• The evidence behind sacroiliac joint radiofrequency denervation, Dr Vivek Mehta

A6: Commissioning pain services: opportunities and reality 
Dr John Hughes, Chair

  • Current role of the Clinical Reference Group for Specialised Pain Services, Dr John Hughes
  • CCG pain commissioning: when and how, Dr Andrea Jones 
  • Commissioning from the publics perspective, Dr Martin Johnson

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Parallel Sessions B1-B6

Participants are asked to choose one from the following six sessions below and indicate their preferred option on the online registration form

 

B1: Medicolegal report writing masterclass, pitfalls in writing pain reports practice and critical issues in medicolegal pain including an update on the law on consent 
Dr Rajesh Munglani, Dr Jon Valentine and  Dr Joshua Adedokun, Co-chairs

  • Understanding the language and expectation of the Court of you as an expert and how not to get into trouble! Dr Giles Eyre
  • Fundamental legal issues in pain medicine; an interactive session, Mr Pankaj Madan
  • Fundamental legal issues in pain medicine; an interactive session, Dr Rajesh Munglani

B2: Persistent post-surgical pain (PPP): from pain to marginal gain
Dr Paul Farquhar-Smith, Chair

  • Clinical manifestations of persistent post-surgical pain and current treatment paradigms, Dr John Williams
  • Visceral persistent post-surgical pain: the elephant in the room, Dr Paul Farquhar-Smith
  • Application of a complex intervention to address post breast surgery persistent post-surgical pain, Dr Matt Brown

B3: EULAR: Fibromyalgia Guideline Updates
Dr Ann Taylor, Chair

  • Methods and pharmacological recommendations, Professor Ernest Choy
  • Non pharmacological recommendations and discussion, Dr Gareth Jones
  • EBM or individualised care: the dichotomy, Dr Ann Taylor

B4:  Advances in management of abdomino-pelvic pain 
Dr Andrew Baranowski, Chair

  • Contribution of pelvic floor to chronic pelvic pain. How can interventions assist MDT?  Dr Roman Cregg
  • Assessing the bladder, bowel and pelvic floor in chronic pain states, Dr Sohier Elneil
  • Recurrent UTI: The ‘real’ cause of pain in the bladder? Dr Rajvinder Khasriya

B5: Self-management: sharing good practice 
Mrs Gill Simon, Chair

  • Barriers to self-management of chronic pain in primary care, Ms Renee Blomkvist
  • Developing a social network to support self-management  - the Eugenie Tool, Professor Ann Rogers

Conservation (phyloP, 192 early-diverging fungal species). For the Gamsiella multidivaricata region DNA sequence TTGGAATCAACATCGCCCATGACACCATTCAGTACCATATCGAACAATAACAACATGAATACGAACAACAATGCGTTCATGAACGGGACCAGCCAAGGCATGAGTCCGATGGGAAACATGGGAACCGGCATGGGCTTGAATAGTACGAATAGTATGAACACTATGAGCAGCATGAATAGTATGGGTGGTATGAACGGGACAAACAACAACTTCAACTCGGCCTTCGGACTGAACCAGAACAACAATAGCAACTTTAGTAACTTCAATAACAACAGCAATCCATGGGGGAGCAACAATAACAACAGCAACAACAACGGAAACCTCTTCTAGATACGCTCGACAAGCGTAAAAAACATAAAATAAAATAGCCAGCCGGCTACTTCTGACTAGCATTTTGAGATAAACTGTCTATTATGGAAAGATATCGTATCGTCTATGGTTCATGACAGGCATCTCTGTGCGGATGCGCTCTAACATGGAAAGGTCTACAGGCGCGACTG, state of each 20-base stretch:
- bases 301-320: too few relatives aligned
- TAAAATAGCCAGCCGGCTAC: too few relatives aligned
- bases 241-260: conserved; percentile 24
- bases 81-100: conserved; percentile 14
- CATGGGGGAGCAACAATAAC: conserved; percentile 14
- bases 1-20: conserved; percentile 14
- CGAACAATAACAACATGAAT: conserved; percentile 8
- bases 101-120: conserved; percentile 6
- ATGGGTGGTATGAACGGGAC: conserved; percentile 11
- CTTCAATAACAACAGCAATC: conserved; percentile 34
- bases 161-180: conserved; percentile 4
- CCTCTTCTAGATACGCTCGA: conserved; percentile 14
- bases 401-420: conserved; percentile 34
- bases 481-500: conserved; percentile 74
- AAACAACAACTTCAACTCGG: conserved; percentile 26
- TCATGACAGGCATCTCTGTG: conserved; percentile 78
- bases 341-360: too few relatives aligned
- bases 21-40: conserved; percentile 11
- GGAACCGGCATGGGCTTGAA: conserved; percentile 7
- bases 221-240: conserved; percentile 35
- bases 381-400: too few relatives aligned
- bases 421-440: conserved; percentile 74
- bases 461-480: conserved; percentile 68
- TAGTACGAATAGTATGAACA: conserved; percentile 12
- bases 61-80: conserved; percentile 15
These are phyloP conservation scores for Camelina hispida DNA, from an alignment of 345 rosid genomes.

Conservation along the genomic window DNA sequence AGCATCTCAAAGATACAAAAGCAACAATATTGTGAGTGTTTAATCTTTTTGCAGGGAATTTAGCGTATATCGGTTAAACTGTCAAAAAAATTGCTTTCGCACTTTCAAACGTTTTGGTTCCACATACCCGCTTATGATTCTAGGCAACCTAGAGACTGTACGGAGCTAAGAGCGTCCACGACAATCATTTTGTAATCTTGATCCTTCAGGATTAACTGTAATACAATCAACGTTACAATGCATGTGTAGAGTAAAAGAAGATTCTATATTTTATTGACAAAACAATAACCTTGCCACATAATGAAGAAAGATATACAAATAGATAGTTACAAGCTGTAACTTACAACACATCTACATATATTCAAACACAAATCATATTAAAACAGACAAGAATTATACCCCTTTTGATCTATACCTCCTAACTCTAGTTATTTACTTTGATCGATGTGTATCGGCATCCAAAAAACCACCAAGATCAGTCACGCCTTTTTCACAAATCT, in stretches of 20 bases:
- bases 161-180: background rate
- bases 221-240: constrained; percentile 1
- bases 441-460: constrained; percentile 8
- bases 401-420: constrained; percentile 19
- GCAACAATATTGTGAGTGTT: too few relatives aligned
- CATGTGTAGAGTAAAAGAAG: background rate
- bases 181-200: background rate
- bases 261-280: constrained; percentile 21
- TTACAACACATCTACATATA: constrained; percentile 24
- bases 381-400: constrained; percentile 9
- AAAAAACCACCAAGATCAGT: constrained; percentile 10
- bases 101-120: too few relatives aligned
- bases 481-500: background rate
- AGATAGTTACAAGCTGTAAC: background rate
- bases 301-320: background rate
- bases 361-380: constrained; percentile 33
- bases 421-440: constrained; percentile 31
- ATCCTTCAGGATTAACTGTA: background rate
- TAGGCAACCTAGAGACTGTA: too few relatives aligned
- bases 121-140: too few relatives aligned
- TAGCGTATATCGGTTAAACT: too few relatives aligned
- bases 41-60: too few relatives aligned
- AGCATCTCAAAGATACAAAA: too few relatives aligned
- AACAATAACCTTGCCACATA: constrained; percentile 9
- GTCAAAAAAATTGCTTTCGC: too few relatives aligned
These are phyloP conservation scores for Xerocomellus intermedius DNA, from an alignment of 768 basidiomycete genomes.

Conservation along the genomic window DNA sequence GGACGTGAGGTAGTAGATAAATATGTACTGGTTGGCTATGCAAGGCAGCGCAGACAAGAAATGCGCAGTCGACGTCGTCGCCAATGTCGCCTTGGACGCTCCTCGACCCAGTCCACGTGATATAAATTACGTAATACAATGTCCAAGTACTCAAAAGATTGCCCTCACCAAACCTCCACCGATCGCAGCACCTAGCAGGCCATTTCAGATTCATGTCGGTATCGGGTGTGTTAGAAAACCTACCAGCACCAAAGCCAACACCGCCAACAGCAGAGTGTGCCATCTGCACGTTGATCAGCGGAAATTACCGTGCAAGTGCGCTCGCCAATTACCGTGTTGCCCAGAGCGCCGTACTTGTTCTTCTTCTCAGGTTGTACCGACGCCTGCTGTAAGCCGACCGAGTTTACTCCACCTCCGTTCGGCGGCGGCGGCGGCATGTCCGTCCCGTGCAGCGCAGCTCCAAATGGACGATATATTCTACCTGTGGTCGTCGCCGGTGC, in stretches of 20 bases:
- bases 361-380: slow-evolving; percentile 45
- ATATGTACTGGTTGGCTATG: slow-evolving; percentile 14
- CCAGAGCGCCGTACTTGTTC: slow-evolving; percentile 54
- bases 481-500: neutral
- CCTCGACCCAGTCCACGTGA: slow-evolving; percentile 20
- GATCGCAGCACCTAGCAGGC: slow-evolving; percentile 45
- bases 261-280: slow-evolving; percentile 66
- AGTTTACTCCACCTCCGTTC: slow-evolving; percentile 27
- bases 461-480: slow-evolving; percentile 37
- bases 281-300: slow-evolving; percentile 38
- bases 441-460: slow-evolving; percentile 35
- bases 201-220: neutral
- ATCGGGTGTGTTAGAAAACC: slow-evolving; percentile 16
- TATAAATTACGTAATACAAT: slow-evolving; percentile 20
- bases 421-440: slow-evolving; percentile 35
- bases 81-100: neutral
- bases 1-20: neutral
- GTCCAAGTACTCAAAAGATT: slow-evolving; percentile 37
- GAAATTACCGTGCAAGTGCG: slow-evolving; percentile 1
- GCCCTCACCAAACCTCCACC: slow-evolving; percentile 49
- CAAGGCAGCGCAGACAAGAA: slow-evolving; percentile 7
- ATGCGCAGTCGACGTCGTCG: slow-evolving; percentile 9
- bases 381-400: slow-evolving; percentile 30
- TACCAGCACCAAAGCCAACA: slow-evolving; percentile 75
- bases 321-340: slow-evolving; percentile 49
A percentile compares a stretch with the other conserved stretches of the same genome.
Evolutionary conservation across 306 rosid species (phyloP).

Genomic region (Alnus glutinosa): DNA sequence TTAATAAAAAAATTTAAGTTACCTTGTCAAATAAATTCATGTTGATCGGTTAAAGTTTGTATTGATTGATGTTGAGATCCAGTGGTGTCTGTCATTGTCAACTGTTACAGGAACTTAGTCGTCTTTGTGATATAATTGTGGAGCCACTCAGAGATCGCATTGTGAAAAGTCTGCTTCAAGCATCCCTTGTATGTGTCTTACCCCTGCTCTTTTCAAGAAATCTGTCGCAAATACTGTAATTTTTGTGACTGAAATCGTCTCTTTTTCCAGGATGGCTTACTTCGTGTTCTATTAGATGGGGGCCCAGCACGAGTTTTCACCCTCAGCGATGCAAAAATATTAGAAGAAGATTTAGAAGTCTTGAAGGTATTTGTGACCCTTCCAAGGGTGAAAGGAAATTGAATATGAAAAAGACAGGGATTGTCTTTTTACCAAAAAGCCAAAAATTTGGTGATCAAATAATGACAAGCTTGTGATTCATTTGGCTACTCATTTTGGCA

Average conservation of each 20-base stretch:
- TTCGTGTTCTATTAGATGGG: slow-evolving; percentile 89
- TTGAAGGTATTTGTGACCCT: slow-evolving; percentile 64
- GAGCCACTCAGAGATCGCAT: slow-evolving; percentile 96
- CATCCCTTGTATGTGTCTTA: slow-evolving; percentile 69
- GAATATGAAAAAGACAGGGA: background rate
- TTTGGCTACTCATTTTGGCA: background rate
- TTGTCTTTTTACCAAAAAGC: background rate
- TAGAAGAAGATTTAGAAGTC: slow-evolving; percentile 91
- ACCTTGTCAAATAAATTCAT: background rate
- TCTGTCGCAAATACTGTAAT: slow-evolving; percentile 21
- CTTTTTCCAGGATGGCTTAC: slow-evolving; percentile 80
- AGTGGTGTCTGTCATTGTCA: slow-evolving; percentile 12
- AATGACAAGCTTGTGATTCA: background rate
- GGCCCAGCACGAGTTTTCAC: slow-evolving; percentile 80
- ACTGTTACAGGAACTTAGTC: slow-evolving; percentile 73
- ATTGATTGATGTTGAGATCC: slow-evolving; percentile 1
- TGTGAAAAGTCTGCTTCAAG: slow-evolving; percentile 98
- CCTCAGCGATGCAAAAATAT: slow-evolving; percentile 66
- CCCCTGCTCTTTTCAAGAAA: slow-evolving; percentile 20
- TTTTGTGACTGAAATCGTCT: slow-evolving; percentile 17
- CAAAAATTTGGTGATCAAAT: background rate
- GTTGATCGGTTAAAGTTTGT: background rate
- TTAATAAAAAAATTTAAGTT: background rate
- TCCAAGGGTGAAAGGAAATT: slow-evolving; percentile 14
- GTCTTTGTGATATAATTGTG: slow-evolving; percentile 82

• Models of healthcare that support self-management of pain, Dr Frances Cole

B6: Funding your pain research proposal  
Professor Sam Ahmedzai, and Professor Sam Eldabe, Co-chairs

  • What funders expect  in a pain research application, Professor Martin Underwood
  • Writing a successful NIHR pain application, Mrs Selina Johnson
  • Arthritis Research UK Pain Research Funding, Dr Craig Bullock

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Parallel Sessions C1-C6

Participants are asked to choose one from the following six sessions below and indicate their preferred option on the online registration form

 

C1: Are medicolegal proceedings a significant barrier to pain management rehabilitation? 
Dr Joshua Adedokun,
Chair

  • Legal process and perspectives for patients with pain, Ms Fiona Ashworth
  • Medicolegal perspectives when making recommendations for pain rehabilitation, Dr Charles Pither
  • Potential barriers to pain rehabilitation from ongoing medicolegal proceedings, Dr Zoey Malpus

C2: Patient and professional education to improve pain after surgery 
Professor Michelle Briggs, Chair

  • Improving pain after surgery in 2017, Professor Michelle Briggs
  • Managing acute pain at home: information for patients, Ms Ruth Day & Mr Antony Chuter
  • Patient self-reporting and real time education to reduce the impact of persistent pain following breast cancer surgery, Sue Hartup

C3: Headaches and Interventions 
Dr Neil Collighan and Dr Vivek Mehta, Co-chairs

  • Botox – how we got here and where are we going? Dr Anna Andreou
  • Neuromodulation in the management of headache, Dr Vivek Mehta
  • Pulsed RF for  Greater Occipital Nerve, Dr Sarah Love-Jones

C4:  Widening the focus: Exploring the social context of living with chronic pain 
Dr Ed Keogh,
Chair  

  • Supporting children with chronic pain in school: A qualitative exploration of Irish primary school teachers’ experiences, Dr Line Caes
  • Relationships in adolescent chronic pain: Results of a qualitative synthesis, Dr Abbie Jordan
  • The social negotiation of successful return to work with chronic pain between doctors, patients and employers, Dr Elaine Wainwright

C5: Transition from paediatric to adult care for patients with chronic pain - chances and challenges 
Dr Alison Bliss,
Chair

  • Developmentally appropriate services for adolescents and young adults with long term health conditions, Dr Janet McDonagh
  • Growing Pains: Exploration and identification of the unique needs of emerging adults with chronic pain, Dr Hannah Twiddy
  • Setting up a transitional service for young patients with chronic pain. The Liverpool Experience, Mrs Selina Johnson/Dr Sally Bell